What are we to make of it? Is it ‘risk on’ again? Is it time to load up on stocks?
The answer is ‘no.’ And today we give you ‘no-plus,’ the real secret to Wall Street’s boom-y-ness.
‘Don’t fight the Fed’ has been one of the most successful formulae on Wall Street. But it’s not foolproof. And not complete.
When the Fed switched from enabling inflation with zero rates in 2020…to trying to curb it by increasing rates in 2022…an investor would have been well advised to switch too — from buying the dips to selling the bounces. Stocks went down.
Doom, gloom and boom
But then, they didn’t go down. The ‘bounce’ has now gone on for nine months. It has created a whole new group of rich people — the AI Millionaires. And it has produced what looks to many like a new bull market…with the best six months for the Nasdaq in history…and more to come.
Not only that, but the US economy, too, has so far resisted its long overdue rendezvous with the business cycle. Where’s the recession? Where’s all the doom & gloom we promised?
A broader question worth asking: did the geniuses at the Fed finally get the hang of managing a $24 trillion economy…so that their own errors disappear, without pain or embarrassment? The Fed put interest rates far too low and left them there far too long, resulting in far too much debt throughout the world economy. What happens next? Economists argue over a ‘hard landing’ or a ‘soft landing’…but what if there’s no landing at? What if the party never ends?
Maybe so. But buckle your seat belts, turbulence ahead. Here’s a headline story from Bloomberg: ‘A US$500 Billion Corporate-Debt Storm Builds Over Global Economy’:
‘Fears of a credit crisis have receded. But a wave of corporate bankruptcies is building now that an era of easy money has come to an end.’
And here’s another: ‘The US$785 Billion Junk-Bond Maturity Wall Has Never Been So Close’:
‘The world’s riskiest borrowers are starting to run out of easy-money era financing and feeling the pinch as they return to a tougher market shadowed by aggressive central banks.
‘Junk-rated companies staring down a US$785 billion maturity wall are in a race against time to replace debt that they secured when major central banks across the world slashed rates and boosted quantitative easing programs to keep economies afloat in 2020. On average, these companies now have 4.7 years to put fresh financing in place, the least amount of time ever, according to a Bloomberg global index.’
Bloomberg is not letting up. The stewards should take their seats: ‘The World’s Empty Office Buildings Have Become a Debt Time Bomb’:
‘From San Francisco to Hong Kong, higher interest rates and falling property values are bringing the commercial real estate market to a perilous precipice.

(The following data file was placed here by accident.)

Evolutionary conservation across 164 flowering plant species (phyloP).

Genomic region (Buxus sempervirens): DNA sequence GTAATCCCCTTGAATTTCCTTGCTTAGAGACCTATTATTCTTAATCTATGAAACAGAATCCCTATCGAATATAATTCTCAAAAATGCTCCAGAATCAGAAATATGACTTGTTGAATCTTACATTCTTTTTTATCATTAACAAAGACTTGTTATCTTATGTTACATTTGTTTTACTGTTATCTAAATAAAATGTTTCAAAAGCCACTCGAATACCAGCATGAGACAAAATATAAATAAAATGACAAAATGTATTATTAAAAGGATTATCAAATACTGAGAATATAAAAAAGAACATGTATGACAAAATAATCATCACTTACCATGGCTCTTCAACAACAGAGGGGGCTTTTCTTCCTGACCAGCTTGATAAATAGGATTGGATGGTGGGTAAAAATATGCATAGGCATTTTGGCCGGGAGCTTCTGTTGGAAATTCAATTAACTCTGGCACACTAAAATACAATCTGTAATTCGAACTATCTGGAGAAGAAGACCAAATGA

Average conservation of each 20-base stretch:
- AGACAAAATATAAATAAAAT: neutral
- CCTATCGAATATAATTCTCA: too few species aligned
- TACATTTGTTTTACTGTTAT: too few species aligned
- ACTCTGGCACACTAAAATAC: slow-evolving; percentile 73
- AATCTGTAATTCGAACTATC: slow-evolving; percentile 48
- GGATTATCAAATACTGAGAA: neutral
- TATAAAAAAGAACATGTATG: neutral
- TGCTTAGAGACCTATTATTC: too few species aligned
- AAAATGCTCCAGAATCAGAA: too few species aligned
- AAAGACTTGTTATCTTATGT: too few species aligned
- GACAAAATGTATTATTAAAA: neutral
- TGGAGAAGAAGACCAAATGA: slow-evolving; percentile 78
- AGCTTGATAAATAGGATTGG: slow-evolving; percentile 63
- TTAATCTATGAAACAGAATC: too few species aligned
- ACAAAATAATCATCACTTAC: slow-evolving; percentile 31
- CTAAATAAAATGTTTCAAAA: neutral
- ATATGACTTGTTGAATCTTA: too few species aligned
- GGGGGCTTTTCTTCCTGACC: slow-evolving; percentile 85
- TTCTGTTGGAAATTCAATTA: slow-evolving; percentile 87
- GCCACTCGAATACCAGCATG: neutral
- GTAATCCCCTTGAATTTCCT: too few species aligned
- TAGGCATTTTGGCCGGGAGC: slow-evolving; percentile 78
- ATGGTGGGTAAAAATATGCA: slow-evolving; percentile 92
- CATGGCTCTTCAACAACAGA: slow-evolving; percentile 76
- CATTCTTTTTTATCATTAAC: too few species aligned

‘In New York and London, owners of gleaming office towers are walking away from their debt rather than pouring good money after bad. The landlords of downtown San Francisco’s largest mall have abandoned it. A new Hong Kong skyscraper is only a quarter leased.
‘The creeping rot inside commercial real estate is like a dark seam running through the global economy. Even as stock markets rally and investors are hopeful that the fastest interest-rate increases in a generation will ebb, the trouble in property is set to play out for years.’
US$300 trillion overhang
Remember that we are in a transition period, from one primary trend to another. After four decades of lower and lower interest rates…which reached ridiculous lows after the 2009 crisis in housing finance…the world now has a US$300 trillion overhang of debt. Some government debt. Some corporate. Some household.
All this debt is subject to interest rates…that are now going up.
Debt does not get refinanced overnight. It takes time. But when it is time to go back to lenders, debtors find their interest charges approximately twice what they were a few years ago.
Meanwhile, households are still running down their savings — which were built up during the Trump/Biden stimmie giveaways. And the US Government — the world’s biggest consumer, as well as its biggest debtor — is now spending more than US$2 trillion more than it receives in taxes, each year. That too must be financed…at rising cost.
So far, the giant balloon is still floating along nicely. Full employment. Rising stock prices. Joe Biden crows about what a great economy he has created. But the real secret is that the ‘tightening’ has hardly begun. There are lots of ways of measuring inflation. The most reliable is the ‘trimmed mean’ index…which puts today’s inflation at about 5%. Interest rates have moved up dramatically. Inflation has come down. But so far, the real, after inflation cost of credit (money) — based on the Fed Funds rate — is still only about zero. The Fed is not exactly fighting inflation tooth and nail, in other words.
But interest rate hikes are only a part of the inflate-or-die picture. While monetary policy sobers up, fiscal policy turns to the bottle.
For The Daily Reckoning Australia